Why isn't Donald Trump planning to form a new party?

The former US president ruled out forming a new movement apart from the Republican party.

Donald trump

Trump confirmed that his intentions are not to form a new party, as the Wall Street Journal had suggested. Photo: Reuters

LatinAmerican Post | Santiago Gómez Hernández

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Leer en español: ¿Por qué Donald Trump no piensa formar un nuevo partido?

On February 28, more than a month after his departure from the White House, Donald Trump reappeared publicly and revealed much of his political future. Despite not confirming or ruling out a new candidacy for the next 4 years, he did confirm that his intentions are not to form a new party, as the Wall Street Journal had suggested.

This decision, although surprising because of how unpredictable the magnate is, is quite understandable in the aspirations that the New York politician may have. The American two-party system allows but does not facilitate the creation of new parties. Only Theodore Roosevelt managed to finish second in national elections with his new party. Many others don't even get seats in Congress.

Historical background

The most important division that the Democratic party experienced (and that led to the consolidation of the Republican party) was in 1860 when the Democrats from the north and the ones from the south went to the polls with one presidential and vice-presidential candidate each. This internal division arose from the support and rejection of slavery in the south and north of the country respectively.

The consequence of this division was the victory of Abraham Lincon, the first Republican president in American history. A republican party infinitely different from the current one, made up of supremacist, evangelical, and conspiracy groups.

But perhaps the most important division in post-Civil War times was that caused by former President Theodore Roosevelt. After serving 8 years in office (first replacing President McKinley upon death and then winning the election), he decides not to compete in the second election for the Republican party. His successor was Howard Taft. However, Roosevelt disapproved of the Taft administration and decided to compete unsuccessfully within the party.

In the national elections, the Progressive Party created, despite its popularity and defeating Taft and the Republican party in the national elections, the Democratic votes left Woodrow Wilson as US president. This scenario may be the most similar to Trump if he decides to launch separately in 4 years.

Donald Trump has a loyal voter base, even polls say that the majority of Republican bases would support a new candidacy in 2024. However, despite getting more votes than what is left of the Republicans, it would be almost impossible to beat Democrats separately. The only way left is to achieve complete control of your party.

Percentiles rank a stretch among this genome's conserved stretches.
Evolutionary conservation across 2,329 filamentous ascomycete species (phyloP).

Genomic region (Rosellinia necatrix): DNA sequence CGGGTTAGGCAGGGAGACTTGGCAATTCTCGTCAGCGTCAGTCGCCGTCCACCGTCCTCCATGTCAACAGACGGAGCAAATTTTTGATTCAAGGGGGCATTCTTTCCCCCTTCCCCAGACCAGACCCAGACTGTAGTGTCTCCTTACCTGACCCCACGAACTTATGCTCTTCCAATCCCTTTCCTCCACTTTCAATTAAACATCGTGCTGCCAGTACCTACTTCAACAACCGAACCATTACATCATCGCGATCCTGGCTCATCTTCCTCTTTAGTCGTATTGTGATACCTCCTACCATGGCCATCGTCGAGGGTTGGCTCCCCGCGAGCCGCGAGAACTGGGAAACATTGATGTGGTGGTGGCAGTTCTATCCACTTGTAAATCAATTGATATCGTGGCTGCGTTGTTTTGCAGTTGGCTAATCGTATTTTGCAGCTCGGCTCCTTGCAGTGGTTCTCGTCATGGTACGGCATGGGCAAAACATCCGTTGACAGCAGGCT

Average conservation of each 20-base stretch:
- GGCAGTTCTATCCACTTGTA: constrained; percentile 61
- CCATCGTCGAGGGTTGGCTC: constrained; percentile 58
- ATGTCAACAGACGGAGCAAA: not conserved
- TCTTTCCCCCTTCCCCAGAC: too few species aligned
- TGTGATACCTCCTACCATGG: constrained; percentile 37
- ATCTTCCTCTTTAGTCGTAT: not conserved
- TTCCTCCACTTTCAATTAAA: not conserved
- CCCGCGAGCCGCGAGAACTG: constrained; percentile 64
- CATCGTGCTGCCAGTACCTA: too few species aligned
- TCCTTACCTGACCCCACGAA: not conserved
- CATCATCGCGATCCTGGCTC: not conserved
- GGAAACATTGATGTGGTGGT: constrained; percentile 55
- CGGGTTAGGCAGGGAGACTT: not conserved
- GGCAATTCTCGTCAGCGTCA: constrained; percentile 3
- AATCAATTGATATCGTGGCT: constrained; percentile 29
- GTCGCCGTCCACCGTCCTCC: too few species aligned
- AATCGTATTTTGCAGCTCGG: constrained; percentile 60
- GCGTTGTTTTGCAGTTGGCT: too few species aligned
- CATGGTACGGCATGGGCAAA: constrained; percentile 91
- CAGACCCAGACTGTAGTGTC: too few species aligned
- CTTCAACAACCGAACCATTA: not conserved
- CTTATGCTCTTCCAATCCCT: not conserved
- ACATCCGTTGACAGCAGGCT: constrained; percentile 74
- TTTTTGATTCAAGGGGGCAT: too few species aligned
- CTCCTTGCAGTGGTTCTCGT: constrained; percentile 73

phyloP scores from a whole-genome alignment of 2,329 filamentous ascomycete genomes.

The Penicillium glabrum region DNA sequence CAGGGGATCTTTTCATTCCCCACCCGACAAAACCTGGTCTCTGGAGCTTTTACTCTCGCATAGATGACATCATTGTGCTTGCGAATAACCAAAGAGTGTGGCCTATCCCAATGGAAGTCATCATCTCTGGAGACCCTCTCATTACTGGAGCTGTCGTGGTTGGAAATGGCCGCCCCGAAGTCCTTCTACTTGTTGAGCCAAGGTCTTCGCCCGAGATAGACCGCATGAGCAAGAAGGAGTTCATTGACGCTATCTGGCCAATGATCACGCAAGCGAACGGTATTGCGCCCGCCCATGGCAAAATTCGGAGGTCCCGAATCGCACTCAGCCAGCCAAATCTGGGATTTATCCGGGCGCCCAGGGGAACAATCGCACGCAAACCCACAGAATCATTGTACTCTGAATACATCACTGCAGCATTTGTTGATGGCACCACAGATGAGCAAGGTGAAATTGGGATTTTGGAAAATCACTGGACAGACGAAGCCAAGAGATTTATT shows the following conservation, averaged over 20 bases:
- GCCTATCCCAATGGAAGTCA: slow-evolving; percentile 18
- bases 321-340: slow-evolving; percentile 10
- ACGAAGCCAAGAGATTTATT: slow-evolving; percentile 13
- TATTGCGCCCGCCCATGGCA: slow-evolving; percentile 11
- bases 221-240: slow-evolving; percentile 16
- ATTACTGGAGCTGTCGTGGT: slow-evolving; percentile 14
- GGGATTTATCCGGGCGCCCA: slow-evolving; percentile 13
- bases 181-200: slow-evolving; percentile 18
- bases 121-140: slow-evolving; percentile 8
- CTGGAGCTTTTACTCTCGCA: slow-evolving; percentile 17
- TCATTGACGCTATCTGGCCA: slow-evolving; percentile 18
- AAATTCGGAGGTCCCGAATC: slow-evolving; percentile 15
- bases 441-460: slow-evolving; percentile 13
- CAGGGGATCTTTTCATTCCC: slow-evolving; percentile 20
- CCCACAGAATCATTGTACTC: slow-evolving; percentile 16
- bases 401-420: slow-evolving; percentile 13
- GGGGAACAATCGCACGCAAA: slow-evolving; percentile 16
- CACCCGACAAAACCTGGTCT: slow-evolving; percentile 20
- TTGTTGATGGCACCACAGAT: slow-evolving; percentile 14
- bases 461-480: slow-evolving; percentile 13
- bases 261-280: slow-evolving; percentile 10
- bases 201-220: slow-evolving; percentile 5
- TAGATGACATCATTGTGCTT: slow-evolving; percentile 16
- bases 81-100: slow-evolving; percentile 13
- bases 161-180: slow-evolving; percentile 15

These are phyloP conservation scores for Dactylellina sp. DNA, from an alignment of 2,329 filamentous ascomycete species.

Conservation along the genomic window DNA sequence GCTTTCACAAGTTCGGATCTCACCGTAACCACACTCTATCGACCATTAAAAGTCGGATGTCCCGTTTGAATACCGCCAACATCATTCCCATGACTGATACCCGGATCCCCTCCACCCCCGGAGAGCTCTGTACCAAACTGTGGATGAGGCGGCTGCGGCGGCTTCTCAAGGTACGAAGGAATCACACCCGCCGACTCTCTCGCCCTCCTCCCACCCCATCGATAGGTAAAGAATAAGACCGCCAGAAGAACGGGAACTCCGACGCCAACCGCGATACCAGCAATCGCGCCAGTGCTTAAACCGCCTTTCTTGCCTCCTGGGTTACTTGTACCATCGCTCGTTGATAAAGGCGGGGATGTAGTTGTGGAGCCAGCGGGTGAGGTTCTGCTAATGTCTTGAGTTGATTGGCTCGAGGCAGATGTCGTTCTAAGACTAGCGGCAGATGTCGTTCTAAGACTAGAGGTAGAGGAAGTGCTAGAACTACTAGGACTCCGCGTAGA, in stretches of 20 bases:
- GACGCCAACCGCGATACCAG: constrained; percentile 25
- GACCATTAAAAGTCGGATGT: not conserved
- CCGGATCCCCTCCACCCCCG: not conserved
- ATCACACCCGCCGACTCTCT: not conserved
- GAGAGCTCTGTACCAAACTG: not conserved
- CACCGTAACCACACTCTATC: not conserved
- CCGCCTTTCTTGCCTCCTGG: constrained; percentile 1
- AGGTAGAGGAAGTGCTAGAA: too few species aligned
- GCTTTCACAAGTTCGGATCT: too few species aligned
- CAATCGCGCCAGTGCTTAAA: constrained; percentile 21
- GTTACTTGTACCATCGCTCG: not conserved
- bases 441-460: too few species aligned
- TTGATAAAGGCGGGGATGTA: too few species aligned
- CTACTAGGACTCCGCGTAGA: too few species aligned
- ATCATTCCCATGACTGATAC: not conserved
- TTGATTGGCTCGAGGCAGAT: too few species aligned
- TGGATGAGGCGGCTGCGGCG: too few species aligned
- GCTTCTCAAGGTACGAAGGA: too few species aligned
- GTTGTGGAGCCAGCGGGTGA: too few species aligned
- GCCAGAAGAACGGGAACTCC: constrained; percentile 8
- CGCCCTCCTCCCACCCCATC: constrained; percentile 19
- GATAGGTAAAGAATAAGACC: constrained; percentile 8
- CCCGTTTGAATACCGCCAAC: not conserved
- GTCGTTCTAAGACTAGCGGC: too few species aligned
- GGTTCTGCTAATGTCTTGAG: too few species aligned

Donald Trump vs Republicans

Right now Trump dominates at the grassroots. The former president has great popular support and he, more than anyone, knows how to touch the strings of conservative voters and unify them. However, his "charisma" is not as efficient within the traditional politicians who remain at the head of the party and will represent resistance to Trump's interests.

Also read: Who is the new president of the United States?

The eccentric politician will have as main rival figures within the party the senators who voted in favor of him being tried politically for the attack on the capitol by Trump supporters on January 6, 2021: Richard Burr, Bill Cassidy, Susan Collins, Lisa Murkowski, Mitt Romney, Ben Sasse, and Pat Toomey.

Of these 7, according to NPR, only 2 are serving their final terms as senators, which may represent upcoming battlegrounds between pro-Trumps and anti-Trumps Republicans who want to fill those vacancies. The rest have great support, even being critical of Trump (for example Romney) or they will not compete again until 2026.

There were also relevant politicians who, despite not voting against Trump in his trial, did show great concerns after the takeover of Congress. Among them are Mitch McConnell, leader of the Republicans, and Nikki Haley, who was an ambassador to the UN in the Trump era.

Let us remember that several Republicans even opposed Trump's re-election in 2020, which shows a large number of voters and conservative politicians who will try, at all costs, not to leave the GOP (as the party is known) in the hands of the Trump family and their allies.